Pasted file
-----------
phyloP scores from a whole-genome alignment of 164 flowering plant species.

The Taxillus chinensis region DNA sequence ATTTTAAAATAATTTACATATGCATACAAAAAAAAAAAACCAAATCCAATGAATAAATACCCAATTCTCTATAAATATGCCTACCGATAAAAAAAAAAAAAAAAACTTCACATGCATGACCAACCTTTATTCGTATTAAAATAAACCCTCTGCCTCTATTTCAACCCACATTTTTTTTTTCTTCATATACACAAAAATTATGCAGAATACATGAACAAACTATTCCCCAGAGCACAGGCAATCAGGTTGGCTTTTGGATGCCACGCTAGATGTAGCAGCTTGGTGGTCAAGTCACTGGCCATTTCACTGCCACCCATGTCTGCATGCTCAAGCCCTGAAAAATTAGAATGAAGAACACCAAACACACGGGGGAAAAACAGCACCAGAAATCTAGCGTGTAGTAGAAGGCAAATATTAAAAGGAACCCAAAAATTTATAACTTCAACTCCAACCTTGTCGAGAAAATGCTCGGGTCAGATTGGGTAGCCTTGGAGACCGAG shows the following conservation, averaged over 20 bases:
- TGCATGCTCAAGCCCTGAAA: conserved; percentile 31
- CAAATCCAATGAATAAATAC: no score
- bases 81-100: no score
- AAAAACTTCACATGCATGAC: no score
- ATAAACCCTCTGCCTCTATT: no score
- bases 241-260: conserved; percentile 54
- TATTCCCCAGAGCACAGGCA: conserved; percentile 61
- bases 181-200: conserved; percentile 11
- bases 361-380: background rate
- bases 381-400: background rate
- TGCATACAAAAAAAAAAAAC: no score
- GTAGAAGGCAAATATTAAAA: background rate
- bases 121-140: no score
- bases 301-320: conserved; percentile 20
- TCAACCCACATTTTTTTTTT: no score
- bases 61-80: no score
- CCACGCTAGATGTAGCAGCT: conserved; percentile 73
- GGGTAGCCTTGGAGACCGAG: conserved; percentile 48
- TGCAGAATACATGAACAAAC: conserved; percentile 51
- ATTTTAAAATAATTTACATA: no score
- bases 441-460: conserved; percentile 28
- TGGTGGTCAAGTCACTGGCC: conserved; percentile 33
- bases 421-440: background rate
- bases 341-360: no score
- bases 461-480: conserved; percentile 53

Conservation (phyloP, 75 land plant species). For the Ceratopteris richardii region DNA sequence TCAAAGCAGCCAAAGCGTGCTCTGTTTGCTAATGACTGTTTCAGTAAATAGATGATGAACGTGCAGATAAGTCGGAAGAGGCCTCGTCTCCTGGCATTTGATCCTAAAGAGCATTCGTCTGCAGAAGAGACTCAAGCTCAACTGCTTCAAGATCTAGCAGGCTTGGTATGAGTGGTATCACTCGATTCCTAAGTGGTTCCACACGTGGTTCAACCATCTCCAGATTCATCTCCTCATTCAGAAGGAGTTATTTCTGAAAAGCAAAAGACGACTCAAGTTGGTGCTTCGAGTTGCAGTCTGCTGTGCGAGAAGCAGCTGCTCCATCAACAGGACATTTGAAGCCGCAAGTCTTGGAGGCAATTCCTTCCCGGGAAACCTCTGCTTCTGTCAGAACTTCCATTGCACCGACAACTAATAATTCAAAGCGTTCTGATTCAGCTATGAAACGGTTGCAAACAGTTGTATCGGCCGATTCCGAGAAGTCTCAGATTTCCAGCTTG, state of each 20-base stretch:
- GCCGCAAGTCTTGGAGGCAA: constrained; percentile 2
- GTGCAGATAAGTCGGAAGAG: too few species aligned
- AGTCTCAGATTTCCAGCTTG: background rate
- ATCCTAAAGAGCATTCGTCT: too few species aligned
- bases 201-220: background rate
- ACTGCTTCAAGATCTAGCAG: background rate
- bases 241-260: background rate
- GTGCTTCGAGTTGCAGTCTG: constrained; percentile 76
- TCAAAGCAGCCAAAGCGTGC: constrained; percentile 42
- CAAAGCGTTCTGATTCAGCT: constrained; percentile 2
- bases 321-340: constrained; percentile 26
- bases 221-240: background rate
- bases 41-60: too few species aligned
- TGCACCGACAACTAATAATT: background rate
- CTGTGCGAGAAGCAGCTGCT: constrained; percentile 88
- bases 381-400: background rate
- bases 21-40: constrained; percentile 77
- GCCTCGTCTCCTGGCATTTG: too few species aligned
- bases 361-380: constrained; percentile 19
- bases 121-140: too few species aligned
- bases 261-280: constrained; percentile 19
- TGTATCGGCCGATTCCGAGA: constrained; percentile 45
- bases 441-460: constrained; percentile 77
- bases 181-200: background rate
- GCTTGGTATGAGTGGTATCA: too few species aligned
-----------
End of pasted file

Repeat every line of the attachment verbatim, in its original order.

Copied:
phyloP scores from a whole-genome alignment of 164 flowering plant species.

The Taxillus chinensis region DNA sequence ATTTTAAAATAATTTACATATGCATACAAAAAAAAAAAACCAAATCCAATGAATAAATACCCAATTCTCTATAAATATGCCTACCGATAAAAAAAAAAAAAAAAACTTCACATGCATGACCAACCTTTATTCGTATTAAAATAAACCCTCTGCCTCTATTTCAACCCACATTTTTTTTTTCTTCATATACACAAAAATTATGCAGAATACATGAACAAACTATTCCCCAGAGCACAGGCAATCAGGTTGGCTTTTGGATGCCACGCTAGATGTAGCAGCTTGGTGGTCAAGTCACTGGCCATTTCACTGCCACCCATGTCTGCATGCTCAAGCCCTGAAAAATTAGAATGAAGAACACCAAACACACGGGGGAAAAACAGCACCAGAAATCTAGCGTGTAGTAGAAGGCAAATATTAAAAGGAACCCAAAAATTTATAACTTCAACTCCAACCTTGTCGAGAAAATGCTCGGGTCAGATTGGGTAGCCTTGGAGACCGAG shows the following conservation, averaged over 20 bases:
- TGCATGCTCAAGCCCTGAAA: conserved; percentile 31
- CAAATCCAATGAATAAATAC: no score
- bases 81-100: no score
- AAAAACTTCACATGCATGAC: no score
- ATAAACCCTCTGCCTCTATT: no score
- bases 241-260: conserved; percentile 54
- TATTCCCCAGAGCACAGGCA: conserved; percentile 61
- bases 181-200: conserved; percentile 11
- bases 361-380: background rate
- bases 381-400: background rate
- TGCATACAAAAAAAAAAAAC: no score
- GTAGAAGGCAAATATTAAAA: background rate
- bases 121-140: no score
- bases 301-320: conserved; percentile 20
- TCAACCCACATTTTTTTTTT: no score
- bases 61-80: no score
- CCACGCTAGATGTAGCAGCT: conserved; percentile 73
- GGGTAGCCTTGGAGACCGAG: conserved; percentile 48
- TGCAGAATACATGAACAAAC: conserved; percentile 51
- ATTTTAAAATAATTTACATA: no score
- bases 441-460: conserved; percentile 28
- TGGTGGTCAAGTCACTGGCC: conserved; percentile 33
- bases 421-440: background rate
- bases 341-360: no score
- bases 461-480: conserved; percentile 53

Conservation (phyloP, 75 land plant species). For the Ceratopteris richardii region DNA sequence TCAAAGCAGCCAAAGCGTGCTCTGTTTGCTAATGACTGTTTCAGTAAATAGATGATGAACGTGCAGATAAGTCGGAAGAGGCCTCGTCTCCTGGCATTTGATCCTAAAGAGCATTCGTCTGCAGAAGAGACTCAAGCTCAACTGCTTCAAGATCTAGCAGGCTTGGTATGAGTGGTATCACTCGATTCCTAAGTGGTTCCACACGTGGTTCAACCATCTCCAGATTCATCTCCTCATTCAGAAGGAGTTATTTCTGAAAAGCAAAAGACGACTCAAGTTGGTGCTTCGAGTTGCAGTCTGCTGTGCGAGAAGCAGCTGCTCCATCAACAGGACATTTGAAGCCGCAAGTCTTGGAGGCAATTCCTTCCCGGGAAACCTCTGCTTCTGTCAGAACTTCCATTGCACCGACAACTAATAATTCAAAGCGTTCTGATTCAGCTATGAAACGGTTGCAAACAGTTGTATCGGCCGATTCCGAGAAGTCTCAGATTTCCAGCTTG, state of each 20-base stretch:
- GCCGCAAGTCTTGGAGGCAA: constrained; percentile 2
- GTGCAGATAAGTCGGAAGAG: too few species aligned
- AGTCTCAGATTTCCAGCTTG: background rate
- ATCCTAAAGAGCATTCGTCT: too few species aligned
- bases 201-220: background rate
- ACTGCTTCAAGATCTAGCAG: background rate
- bases 241-260: background rate
- GTGCTTCGAGTTGCAGTCTG: constrained; percentile 76
- TCAAAGCAGCCAAAGCGTGC: constrained; percentile 42
- CAAAGCGTTCTGATTCAGCT: constrained; percentile 2
- bases 321-340: constrained; percentile 26
- bases 221-240: background rate
- bases 41-60: too few species aligned
- TGCACCGACAACTAATAATT: background rate
- CTGTGCGAGAAGCAGCTGCT: constrained; percentile 88
- bases 381-400: background rate
- bases 21-40: constrained; percentile 77
- GCCTCGTCTCCTGGCATTTG: too few species aligned
- bases 361-380: constrained; percentile 19
- bases 121-140: too few species aligned
- bases 261-280: constrained; percentile 19
- TGTATCGGCCGATTCCGAGA: constrained; percentile 45
- bases 441-460: constrained; percentile 77
- bases 181-200: background rate
- GCTTGGTATGAGTGGTATCA: too few species aligned